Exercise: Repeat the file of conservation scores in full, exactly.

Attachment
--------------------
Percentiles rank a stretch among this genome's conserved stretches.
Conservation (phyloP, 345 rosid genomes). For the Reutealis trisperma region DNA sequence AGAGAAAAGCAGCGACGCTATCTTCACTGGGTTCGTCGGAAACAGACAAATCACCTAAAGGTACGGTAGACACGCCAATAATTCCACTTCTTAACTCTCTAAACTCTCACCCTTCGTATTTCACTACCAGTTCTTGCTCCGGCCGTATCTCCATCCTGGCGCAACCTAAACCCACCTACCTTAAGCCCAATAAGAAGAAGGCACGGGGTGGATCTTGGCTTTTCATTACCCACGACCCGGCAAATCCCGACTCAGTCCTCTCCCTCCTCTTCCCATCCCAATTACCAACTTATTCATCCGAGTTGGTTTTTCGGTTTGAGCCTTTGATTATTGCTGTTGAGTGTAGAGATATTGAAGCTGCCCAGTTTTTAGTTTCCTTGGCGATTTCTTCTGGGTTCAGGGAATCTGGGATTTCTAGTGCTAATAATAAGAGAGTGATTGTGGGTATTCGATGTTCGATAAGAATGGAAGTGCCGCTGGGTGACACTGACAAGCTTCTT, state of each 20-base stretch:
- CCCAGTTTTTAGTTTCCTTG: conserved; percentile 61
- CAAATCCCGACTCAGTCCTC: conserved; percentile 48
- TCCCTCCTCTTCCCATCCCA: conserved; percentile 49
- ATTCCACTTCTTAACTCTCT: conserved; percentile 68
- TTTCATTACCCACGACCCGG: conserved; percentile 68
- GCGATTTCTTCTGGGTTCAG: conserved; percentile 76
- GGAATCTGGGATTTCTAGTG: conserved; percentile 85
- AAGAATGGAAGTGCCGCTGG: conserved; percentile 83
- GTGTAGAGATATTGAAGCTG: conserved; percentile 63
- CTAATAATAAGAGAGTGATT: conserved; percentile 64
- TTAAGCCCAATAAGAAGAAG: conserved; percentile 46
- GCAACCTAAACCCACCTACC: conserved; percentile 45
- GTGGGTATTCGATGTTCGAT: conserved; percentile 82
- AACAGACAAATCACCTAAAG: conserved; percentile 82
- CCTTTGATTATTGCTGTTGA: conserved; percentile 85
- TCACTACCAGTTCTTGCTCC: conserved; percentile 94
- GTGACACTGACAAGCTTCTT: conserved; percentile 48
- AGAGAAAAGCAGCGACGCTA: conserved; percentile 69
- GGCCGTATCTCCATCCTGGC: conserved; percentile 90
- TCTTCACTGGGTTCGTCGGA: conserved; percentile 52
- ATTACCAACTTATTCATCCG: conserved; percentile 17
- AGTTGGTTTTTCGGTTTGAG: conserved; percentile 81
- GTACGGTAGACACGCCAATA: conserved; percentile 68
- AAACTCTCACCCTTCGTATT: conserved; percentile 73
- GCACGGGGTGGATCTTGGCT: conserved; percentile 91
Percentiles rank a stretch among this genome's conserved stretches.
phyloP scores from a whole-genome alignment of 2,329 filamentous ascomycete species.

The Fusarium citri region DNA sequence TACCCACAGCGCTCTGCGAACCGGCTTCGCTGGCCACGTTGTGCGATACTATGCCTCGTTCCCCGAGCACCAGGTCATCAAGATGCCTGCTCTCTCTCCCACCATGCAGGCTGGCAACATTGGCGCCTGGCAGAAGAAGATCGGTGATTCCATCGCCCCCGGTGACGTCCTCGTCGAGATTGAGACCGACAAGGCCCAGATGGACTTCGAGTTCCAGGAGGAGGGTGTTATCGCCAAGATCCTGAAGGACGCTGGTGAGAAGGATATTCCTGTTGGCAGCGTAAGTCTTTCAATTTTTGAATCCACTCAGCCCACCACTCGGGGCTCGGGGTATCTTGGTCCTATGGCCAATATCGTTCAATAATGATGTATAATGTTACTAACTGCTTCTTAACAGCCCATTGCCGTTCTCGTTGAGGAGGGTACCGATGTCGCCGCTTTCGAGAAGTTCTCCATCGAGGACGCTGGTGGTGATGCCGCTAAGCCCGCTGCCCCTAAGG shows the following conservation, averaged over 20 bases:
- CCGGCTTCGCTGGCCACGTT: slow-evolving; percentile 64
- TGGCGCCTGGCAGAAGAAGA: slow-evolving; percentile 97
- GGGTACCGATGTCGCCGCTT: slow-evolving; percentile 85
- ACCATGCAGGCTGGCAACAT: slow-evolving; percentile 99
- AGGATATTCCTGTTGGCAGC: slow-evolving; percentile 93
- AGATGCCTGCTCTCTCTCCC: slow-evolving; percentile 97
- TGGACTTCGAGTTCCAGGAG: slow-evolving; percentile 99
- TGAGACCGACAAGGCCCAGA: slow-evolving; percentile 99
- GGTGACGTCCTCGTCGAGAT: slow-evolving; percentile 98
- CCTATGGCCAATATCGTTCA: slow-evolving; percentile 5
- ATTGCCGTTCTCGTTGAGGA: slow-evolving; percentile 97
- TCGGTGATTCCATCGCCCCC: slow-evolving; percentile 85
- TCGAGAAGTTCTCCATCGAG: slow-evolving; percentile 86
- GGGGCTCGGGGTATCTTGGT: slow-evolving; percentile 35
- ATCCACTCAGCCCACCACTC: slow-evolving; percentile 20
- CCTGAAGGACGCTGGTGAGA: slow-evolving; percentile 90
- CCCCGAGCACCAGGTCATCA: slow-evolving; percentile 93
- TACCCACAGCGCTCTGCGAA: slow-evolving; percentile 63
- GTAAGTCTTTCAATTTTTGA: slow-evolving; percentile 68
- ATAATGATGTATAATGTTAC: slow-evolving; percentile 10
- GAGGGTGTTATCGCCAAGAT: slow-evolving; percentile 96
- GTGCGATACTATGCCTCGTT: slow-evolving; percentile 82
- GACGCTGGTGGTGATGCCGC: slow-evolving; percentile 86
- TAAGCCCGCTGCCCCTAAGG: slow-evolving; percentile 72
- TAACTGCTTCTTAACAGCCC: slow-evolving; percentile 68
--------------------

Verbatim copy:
Percentiles rank a stretch among this genome's conserved stretches.
Conservation (phyloP, 345 rosid genomes). For the Reutealis trisperma region DNA sequence AGAGAAAAGCAGCGACGCTATCTTCACTGGGTTCGTCGGAAACAGACAAATCACCTAAAGGTACGGTAGACACGCCAATAATTCCACTTCTTAACTCTCTAAACTCTCACCCTTCGTATTTCACTACCAGTTCTTGCTCCGGCCGTATCTCCATCCTGGCGCAACCTAAACCCACCTACCTTAAGCCCAATAAGAAGAAGGCACGGGGTGGATCTTGGCTTTTCATTACCCACGACCCGGCAAATCCCGACTCAGTCCTCTCCCTCCTCTTCCCATCCCAATTACCAACTTATTCATCCGAGTTGGTTTTTCGGTTTGAGCCTTTGATTATTGCTGTTGAGTGTAGAGATATTGAAGCTGCCCAGTTTTTAGTTTCCTTGGCGATTTCTTCTGGGTTCAGGGAATCTGGGATTTCTAGTGCTAATAATAAGAGAGTGATTGTGGGTATTCGATGTTCGATAAGAATGGAAGTGCCGCTGGGTGACACTGACAAGCTTCTT, state of each 20-base stretch:
- CCCAGTTTTTAGTTTCCTTG: conserved; percentile 61
- CAAATCCCGACTCAGTCCTC: conserved; percentile 48
- TCCCTCCTCTTCCCATCCCA: conserved; percentile 49
- ATTCCACTTCTTAACTCTCT: conserved; percentile 68
- TTTCATTACCCACGACCCGG: conserved; percentile 68
- GCGATTTCTTCTGGGTTCAG: conserved; percentile 76
- GGAATCTGGGATTTCTAGTG: conserved; percentile 85
- AAGAATGGAAGTGCCGCTGG: conserved; percentile 83
- GTGTAGAGATATTGAAGCTG: conserved; percentile 63
- CTAATAATAAGAGAGTGATT: conserved; percentile 64
- TTAAGCCCAATAAGAAGAAG: conserved; percentile 46
- GCAACCTAAACCCACCTACC: conserved; percentile 45
- GTGGGTATTCGATGTTCGAT: conserved; percentile 82
- AACAGACAAATCACCTAAAG: conserved; percentile 82
- CCTTTGATTATTGCTGTTGA: conserved; percentile 85
- TCACTACCAGTTCTTGCTCC: conserved; percentile 94
- GTGACACTGACAAGCTTCTT: conserved; percentile 48
- AGAGAAAAGCAGCGACGCTA: conserved; percentile 69
- GGCCGTATCTCCATCCTGGC: conserved; percentile 90
- TCTTCACTGGGTTCGTCGGA: conserved; percentile 52
- ATTACCAACTTATTCATCCG: conserved; percentile 17
- AGTTGGTTTTTCGGTTTGAG: conserved; percentile 81
- GTACGGTAGACACGCCAATA: conserved; percentile 68
- AAACTCTCACCCTTCGTATT: conserved; percentile 73
- GCACGGGGTGGATCTTGGCT: conserved; percentile 91
Percentiles rank a stretch among this genome's conserved stretches.
phyloP scores from a whole-genome alignment of 2,329 filamentous ascomycete species.

The Fusarium citri region DNA sequence TACCCACAGCGCTCTGCGAACCGGCTTCGCTGGCCACGTTGTGCGATACTATGCCTCGTTCCCCGAGCACCAGGTCATCAAGATGCCTGCTCTCTCTCCCACCATGCAGGCTGGCAACATTGGCGCCTGGCAGAAGAAGATCGGTGATTCCATCGCCCCCGGTGACGTCCTCGTCGAGATTGAGACCGACAAGGCCCAGATGGACTTCGAGTTCCAGGAGGAGGGTGTTATCGCCAAGATCCTGAAGGACGCTGGTGAGAAGGATATTCCTGTTGGCAGCGTAAGTCTTTCAATTTTTGAATCCACTCAGCCCACCACTCGGGGCTCGGGGTATCTTGGTCCTATGGCCAATATCGTTCAATAATGATGTATAATGTTACTAACTGCTTCTTAACAGCCCATTGCCGTTCTCGTTGAGGAGGGTACCGATGTCGCCGCTTTCGAGAAGTTCTCCATCGAGGACGCTGGTGGTGATGCCGCTAAGCCCGCTGCCCCTAAGG shows the following conservation, averaged over 20 bases:
- CCGGCTTCGCTGGCCACGTT: slow-evolving; percentile 64
- TGGCGCCTGGCAGAAGAAGA: slow-evolving; percentile 97
- GGGTACCGATGTCGCCGCTT: slow-evolving; percentile 85
- ACCATGCAGGCTGGCAACAT: slow-evolving; percentile 99
- AGGATATTCCTGTTGGCAGC: slow-evolving; percentile 93
- AGATGCCTGCTCTCTCTCCC: slow-evolving; percentile 97
- TGGACTTCGAGTTCCAGGAG: slow-evolving; percentile 99
- TGAGACCGACAAGGCCCAGA: slow-evolving; percentile 99
- GGTGACGTCCTCGTCGAGAT: slow-evolving; percentile 98
- CCTATGGCCAATATCGTTCA: slow-evolving; percentile 5
- ATTGCCGTTCTCGTTGAGGA: slow-evolving; percentile 97
- TCGGTGATTCCATCGCCCCC: slow-evolving; percentile 85
- TCGAGAAGTTCTCCATCGAG: slow-evolving; percentile 86
- GGGGCTCGGGGTATCTTGGT: slow-evolving; percentile 35
- ATCCACTCAGCCCACCACTC: slow-evolving; percentile 20
- CCTGAAGGACGCTGGTGAGA: slow-evolving; percentile 90
- CCCCGAGCACCAGGTCATCA: slow-evolving; percentile 93
- TACCCACAGCGCTCTGCGAA: slow-evolving; percentile 63
- GTAAGTCTTTCAATTTTTGA: slow-evolving; percentile 68
- ATAATGATGTATAATGTTAC: slow-evolving; percentile 10
- GAGGGTGTTATCGCCAAGAT: slow-evolving; percentile 96
- GTGCGATACTATGCCTCGTT: slow-evolving; percentile 82
- GACGCTGGTGGTGATGCCGC: slow-evolving; percentile 86
- TAAGCCCGCTGCCCCTAAGG: slow-evolving; percentile 72
- TAACTGCTTCTTAACAGCCC: slow-evolving; percentile 68